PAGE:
US: Belarus’ attempt to send Olympic athlete home is an act of international repression

US Secretary of State Antony Blinken has called Belarus’ attempt to send Belarus’ Kristsina Simonovskaya home from the Tokyo Olympics against her wishes as “international repression”. In addition, the most famous Belarusian exile, opposition leader Svyatlana Tikhanovskaya, also made herself heard. He believes Western countries should tighten sanctions against Belarus to put pressure on President Alexander Lukashenko.

Nearly 35,000 people have been arrested in Belarus since the elections held last August. Many of them took to the streets to protest the unfairness of the ballot box. Svetlana’s husband, Sergei Tikhanovsky, is also in prison; He himself ran in the election as a presidential candidate. President Lukashenko. An ancient Soviet ruler who prefers to count himself in Putin’s sphere of influence has chosen the path of totalitarian, repressive dictatorship.

“President Alexander Lukashenko’s regime attempts to commit another act of international repression: an attempt to force Olympic sprinter Kristina Tsimanuskaja to quit entirely because she expresses her independent opinion,” Blinken wrote on Twitter on Monday.

“Such actions violate the Olympic spirit, violate fundamental rights and cannot be tolerated.”

Simanovskaya, who took refuge in the Polish embassy after refusing to order the team home, will travel to Poland on Wednesday. Warsaw He has since offered her a humanitarian visa.

Tichanovskaya

Just as the Belarusian dictatorship is negatively impacting the entire world, the country’s most famous opposition leader, the exiled Svyatlana Tikhanovskaya, is visiting the United Kingdom.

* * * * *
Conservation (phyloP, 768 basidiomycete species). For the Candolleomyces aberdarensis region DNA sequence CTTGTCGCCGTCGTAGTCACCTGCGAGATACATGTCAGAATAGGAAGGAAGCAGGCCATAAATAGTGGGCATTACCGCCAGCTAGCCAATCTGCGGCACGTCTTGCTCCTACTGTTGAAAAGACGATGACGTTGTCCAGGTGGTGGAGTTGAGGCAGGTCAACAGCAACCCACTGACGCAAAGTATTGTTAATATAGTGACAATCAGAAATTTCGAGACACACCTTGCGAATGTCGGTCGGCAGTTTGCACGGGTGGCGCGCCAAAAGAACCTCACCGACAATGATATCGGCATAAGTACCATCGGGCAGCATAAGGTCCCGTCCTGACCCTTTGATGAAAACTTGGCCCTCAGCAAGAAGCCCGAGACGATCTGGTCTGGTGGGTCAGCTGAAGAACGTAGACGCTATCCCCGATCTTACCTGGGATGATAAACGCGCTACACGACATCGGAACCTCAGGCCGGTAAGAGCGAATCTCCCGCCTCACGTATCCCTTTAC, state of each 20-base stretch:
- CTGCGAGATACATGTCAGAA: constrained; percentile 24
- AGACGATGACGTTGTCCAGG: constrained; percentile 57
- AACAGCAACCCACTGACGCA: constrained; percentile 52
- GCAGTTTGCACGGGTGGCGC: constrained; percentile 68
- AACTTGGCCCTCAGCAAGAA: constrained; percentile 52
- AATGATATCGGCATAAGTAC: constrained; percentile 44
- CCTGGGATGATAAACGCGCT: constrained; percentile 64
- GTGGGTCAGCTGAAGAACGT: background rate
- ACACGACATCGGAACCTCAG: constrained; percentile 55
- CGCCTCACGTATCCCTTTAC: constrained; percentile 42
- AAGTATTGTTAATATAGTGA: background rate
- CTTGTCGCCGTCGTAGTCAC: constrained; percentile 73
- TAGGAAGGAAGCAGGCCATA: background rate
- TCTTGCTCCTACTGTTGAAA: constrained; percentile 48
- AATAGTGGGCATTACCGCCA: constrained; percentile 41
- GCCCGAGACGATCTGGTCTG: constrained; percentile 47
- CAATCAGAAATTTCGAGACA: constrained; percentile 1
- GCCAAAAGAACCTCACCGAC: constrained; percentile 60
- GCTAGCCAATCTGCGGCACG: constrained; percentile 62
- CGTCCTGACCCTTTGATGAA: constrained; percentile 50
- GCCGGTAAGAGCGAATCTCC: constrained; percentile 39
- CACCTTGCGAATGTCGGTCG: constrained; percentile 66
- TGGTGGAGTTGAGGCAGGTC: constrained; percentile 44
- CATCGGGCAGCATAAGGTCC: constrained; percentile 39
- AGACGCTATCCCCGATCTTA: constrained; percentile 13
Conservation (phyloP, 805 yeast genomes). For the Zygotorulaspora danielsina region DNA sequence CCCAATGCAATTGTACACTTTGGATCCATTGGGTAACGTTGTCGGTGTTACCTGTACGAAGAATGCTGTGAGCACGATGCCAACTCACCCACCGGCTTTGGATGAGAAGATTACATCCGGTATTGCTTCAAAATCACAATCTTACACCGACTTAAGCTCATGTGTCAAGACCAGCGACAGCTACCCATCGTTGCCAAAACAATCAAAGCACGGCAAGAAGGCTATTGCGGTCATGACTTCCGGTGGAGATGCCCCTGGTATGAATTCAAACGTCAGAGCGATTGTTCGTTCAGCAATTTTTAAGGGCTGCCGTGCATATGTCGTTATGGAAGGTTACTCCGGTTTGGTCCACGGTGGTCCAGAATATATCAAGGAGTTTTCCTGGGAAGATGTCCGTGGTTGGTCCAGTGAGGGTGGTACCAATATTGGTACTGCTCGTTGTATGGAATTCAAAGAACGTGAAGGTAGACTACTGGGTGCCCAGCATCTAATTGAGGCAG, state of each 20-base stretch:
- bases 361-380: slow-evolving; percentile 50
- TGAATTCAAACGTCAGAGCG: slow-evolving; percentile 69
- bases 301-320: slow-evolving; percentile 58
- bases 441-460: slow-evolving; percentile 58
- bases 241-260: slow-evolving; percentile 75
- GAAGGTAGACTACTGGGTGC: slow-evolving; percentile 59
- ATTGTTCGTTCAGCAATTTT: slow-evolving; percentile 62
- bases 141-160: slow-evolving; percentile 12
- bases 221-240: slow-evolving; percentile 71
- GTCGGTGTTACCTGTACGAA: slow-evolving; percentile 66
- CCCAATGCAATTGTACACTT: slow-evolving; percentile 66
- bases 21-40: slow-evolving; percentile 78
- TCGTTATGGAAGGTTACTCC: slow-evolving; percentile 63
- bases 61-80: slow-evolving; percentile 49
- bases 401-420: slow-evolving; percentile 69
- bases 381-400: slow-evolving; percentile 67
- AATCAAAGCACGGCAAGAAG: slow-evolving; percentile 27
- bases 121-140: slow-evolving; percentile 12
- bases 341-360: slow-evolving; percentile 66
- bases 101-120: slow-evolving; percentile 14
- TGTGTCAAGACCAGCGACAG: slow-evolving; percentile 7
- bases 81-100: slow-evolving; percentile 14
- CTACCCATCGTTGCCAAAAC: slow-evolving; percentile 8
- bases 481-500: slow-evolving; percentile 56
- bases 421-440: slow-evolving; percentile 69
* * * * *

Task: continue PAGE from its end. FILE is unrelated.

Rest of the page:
Tikhanovskaya said financial Times What happened to the Olympic runner is part of a widespread repression of athletes in Belarus.

“Since August, dozens of athletes have been jailed, fired and forced to flee the country,” she said. Any criticism is seen as an attack on the government. “No athlete can feel safe – not in Belarus or abroad.”

Olympic officials have banned Lukashenko from attending the Games in Tokyo and withheld payments to the country’s Olympic Committee after Belarusian athletes accused his regime of political discrimination and imprisonment.

Sanctions

Tikhanovskaya’s visit to London comes after a 15-day visit to the US where she met President Joe Biden. “We are going to the UK to draw attention to closing the loopholes of European sanctions,” she said. She said the incremental pressure would only lead to a more oppressive path through the regime that “would be longer with more casualties.”

Tikhanovskaya now seeks support from British Prime Minister Boris Johnson to increase or tighten West-imposed sanctions on Belarus.

  • The Western powers have so far taken only gradual steps against Belarus.
  • Most recently, in June, the UK, EU, US and Canada imposed asset freezes and travel restrictions on some Belarusians associated with the regime as punishment for the emergency landing of a Ryanair plane in May.
  • Belarusian authorities had diverted the plane to Minsk to arrest a dissident and his girlfriend, on the pretext that there was a security risk.
  • The United Kingdom’s sanctions also target the Belarusian exporter of oil products, while the European Union has imposed regional sanctions against the export of insurance, tobacco, petroleum products and potassium chloride, which constitutes a significant portion of Belarus’s revenue.

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